MappDr Wayne Mapp Link to this

Is the Minister telling the House that Defence Force officials failed to brief him on the double-dipping issue, despite their providing answers to his office and to the select committee on precisely the UN housing issue, knowing that a high-profile court martial was on the way; and, if that was the case, was it because they were incompetent—or were they trying to set up the Minister?

GoffHon PHIL GOFF Link to this

The member is getting really carried away now. I was not briefed on that issue, nor could I tell from the carefully disguised questions put in by the member who raised this question what the actual issue was. He was raising that question because it was taken up with him by the person facing the court martial. I was not even aware that the housing allowances had anything to do with the court martial charges and, in the end, they did not. The person convicted by the court martial, who pleaded guilty, was guilty of defrauding the US Treasury of more than $1,000. The US Treasury raised that with the New Zealand Government and said that given that this person had immunity, it expected New Zealand to respond to that breach of its law with our law, and that is indeed what the court martial did. The member should not continue to defend the person who knowingly broke the United States law.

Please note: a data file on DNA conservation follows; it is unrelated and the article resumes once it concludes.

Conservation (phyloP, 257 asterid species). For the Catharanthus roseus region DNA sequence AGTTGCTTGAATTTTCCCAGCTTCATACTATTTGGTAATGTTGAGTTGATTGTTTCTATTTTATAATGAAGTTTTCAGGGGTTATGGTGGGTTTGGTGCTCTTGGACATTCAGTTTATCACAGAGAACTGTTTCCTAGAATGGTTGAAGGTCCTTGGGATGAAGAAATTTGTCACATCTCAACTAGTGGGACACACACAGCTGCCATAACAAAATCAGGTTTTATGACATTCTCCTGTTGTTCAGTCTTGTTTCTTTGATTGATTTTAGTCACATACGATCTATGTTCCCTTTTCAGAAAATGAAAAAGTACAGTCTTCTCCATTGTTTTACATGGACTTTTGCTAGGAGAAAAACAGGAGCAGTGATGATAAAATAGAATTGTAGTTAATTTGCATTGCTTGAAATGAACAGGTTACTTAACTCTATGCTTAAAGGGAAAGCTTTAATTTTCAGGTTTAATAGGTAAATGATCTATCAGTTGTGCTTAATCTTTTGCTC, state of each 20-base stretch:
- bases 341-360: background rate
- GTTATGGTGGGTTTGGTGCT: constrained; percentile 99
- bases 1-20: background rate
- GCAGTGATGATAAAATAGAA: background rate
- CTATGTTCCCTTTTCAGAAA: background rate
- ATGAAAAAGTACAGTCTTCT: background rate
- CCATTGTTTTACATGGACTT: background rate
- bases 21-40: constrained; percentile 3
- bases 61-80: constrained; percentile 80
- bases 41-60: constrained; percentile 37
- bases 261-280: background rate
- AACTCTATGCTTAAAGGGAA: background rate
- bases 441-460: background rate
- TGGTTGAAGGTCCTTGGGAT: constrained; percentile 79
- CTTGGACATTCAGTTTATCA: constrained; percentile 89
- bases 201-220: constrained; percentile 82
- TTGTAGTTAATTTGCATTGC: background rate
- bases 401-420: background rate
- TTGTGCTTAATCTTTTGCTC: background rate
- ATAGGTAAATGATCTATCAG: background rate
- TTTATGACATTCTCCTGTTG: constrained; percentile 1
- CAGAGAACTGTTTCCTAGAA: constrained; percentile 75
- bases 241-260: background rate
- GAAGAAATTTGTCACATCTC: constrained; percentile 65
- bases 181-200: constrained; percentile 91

MappDr Wayne Mapp Link to this

I seek leave to table answers from the Minister’s office to the Foreign Affairs, Defence and Trade Committee, firstly in response to questions asking what arrangements, in relation to salary and allowances of—

WilsonMadam SPEAKER Link to this

Leave is sought to table those documents. Is there any objection? Yes, there is objection. [ Interruption] Members will be heard in silence on points of order.

MappDr Wayne Mapp Link to this

I seek leave to table a question asking what UN rules apply to the payment of housing allowances.

WilsonMadam SPEAKER Link to this

Leave is sought to table that document. Is there any objection? Yes, there is.

MappDr Wayne Mapp Link to this

I seek leave to table questions to the Minister’s office asking what New Zealand Defence Force rules apply to the payment of housing allowances to seconded officers.

WilsonMadam SPEAKER Link to this

Leave is sought to table that document. Is there any objection? Yes, there is.

MappDr Wayne Mapp Link to this

I seek leave to table a question and answer in relation to what informal guidance had been given to seconded Defence Force officers in relation to the receipt of UN housing allowances.

WilsonMadam SPEAKER Link to this

Leave is sought to table that document. Is there any objection? Yes, there is.

GoffHon PHIL GOFF Link to this

I raise a point of order, Madam Speaker. Is it appropriate for a member to ask to table documents that are already on the Table of the House because they are written answers to questions?

WilsonMadam SPEAKER Link to this

Unfortunately members do it regularly.